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Priest swaps bustling African capital for sleepy Norfolk parish

PUBLISHED: 11:34 17 September 2019 | UPDATED: 11:46 17 September 2019

Father Alex Anaman at the Church of St Henry Morse in Diss. Picture: Judith Tooth

Father Alex Anaman at the Church of St Henry Morse in Diss. Picture: Judith Tooth

Judith Tooth

A priest has swapped Accra, the bustling capital of Ghana, for a new parish in the sleepy Norfolk town of Diss.

Father Alex Anaman at the Church of St Henry Morse in Diss. Picture: Judith ToothFather Alex Anaman at the Church of St Henry Morse in Diss. Picture: Judith Tooth

Father Alex Anaman arrived in Norfolk from the West Africa country in August and spent a month at St John's Cathedral in Norwich before moving to the Church of St Henry Morse in Diss, where he has replaced Father David Bagstaff who has moved to Bury St Edmunds.

For the past three years Father Alex had been parish priest of St Catherine's in Ghana's capital, a parish with 2,000 families but hre is looking forward to working in a small community.

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He said: "I've lived in cities where life is always very fast. Norwich felt very calm and peaceful, and here it's extraordinary. I'm enjoying it very much."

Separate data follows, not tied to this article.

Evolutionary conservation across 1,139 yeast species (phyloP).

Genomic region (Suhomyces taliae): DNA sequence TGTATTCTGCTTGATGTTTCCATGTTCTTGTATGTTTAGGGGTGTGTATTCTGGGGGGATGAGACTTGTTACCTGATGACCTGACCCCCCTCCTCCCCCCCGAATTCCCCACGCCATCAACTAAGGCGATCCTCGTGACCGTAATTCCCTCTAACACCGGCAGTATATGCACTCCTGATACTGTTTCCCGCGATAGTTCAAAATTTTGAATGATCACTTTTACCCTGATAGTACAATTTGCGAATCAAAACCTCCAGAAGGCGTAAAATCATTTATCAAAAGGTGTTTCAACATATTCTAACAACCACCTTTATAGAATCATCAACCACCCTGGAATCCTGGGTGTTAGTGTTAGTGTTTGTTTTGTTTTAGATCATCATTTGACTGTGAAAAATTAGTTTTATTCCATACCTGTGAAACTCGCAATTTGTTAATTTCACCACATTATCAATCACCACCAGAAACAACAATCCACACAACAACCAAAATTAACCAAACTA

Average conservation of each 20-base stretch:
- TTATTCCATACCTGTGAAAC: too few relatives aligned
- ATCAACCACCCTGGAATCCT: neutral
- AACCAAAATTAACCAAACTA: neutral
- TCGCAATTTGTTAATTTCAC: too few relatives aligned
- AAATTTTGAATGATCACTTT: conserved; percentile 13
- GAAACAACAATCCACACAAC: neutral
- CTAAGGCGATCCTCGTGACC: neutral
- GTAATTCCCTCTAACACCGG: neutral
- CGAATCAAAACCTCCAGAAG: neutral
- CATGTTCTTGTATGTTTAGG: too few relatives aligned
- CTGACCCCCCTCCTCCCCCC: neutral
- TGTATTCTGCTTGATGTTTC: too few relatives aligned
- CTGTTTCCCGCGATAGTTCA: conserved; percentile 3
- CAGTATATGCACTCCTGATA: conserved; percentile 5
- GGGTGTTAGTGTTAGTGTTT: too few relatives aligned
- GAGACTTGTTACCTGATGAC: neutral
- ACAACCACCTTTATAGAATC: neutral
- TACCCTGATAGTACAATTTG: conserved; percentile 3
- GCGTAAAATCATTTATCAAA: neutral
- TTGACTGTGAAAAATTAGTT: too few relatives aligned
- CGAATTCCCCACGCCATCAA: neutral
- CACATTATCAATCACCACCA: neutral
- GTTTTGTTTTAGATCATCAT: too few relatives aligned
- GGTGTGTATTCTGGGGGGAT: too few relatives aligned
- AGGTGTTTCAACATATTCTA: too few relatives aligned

Diss Catholic priest leaves for new role in Suffolk

Father Alex grew up in Elmina in Ghana's central region. He was ordained in 1992 and worked as an associate priest before being seconded to the country's armed forces, becoming the senior Catholic chaplain. During this time he studied hospital chaplaincy in San Diego and New York, and completed his doctorate in theology and ministry in Chicago.

He said: "I asked my bishop for a three-year sabbatical because I wanted to have a broader experience, to be away from my country and from military life, for fresh air. My first impression of Diss? It's brilliant! The community here is a real family, and I feel very welcome."

The parish of the Most Holy Trinity, Diss, is made up of the Church of St Henry Morse, Shelfanger Road, Diss and the Carmel at Quidenham. The parish covers many surrounding villages in Norfolk and Suffolk as well as the town of Diss itself.

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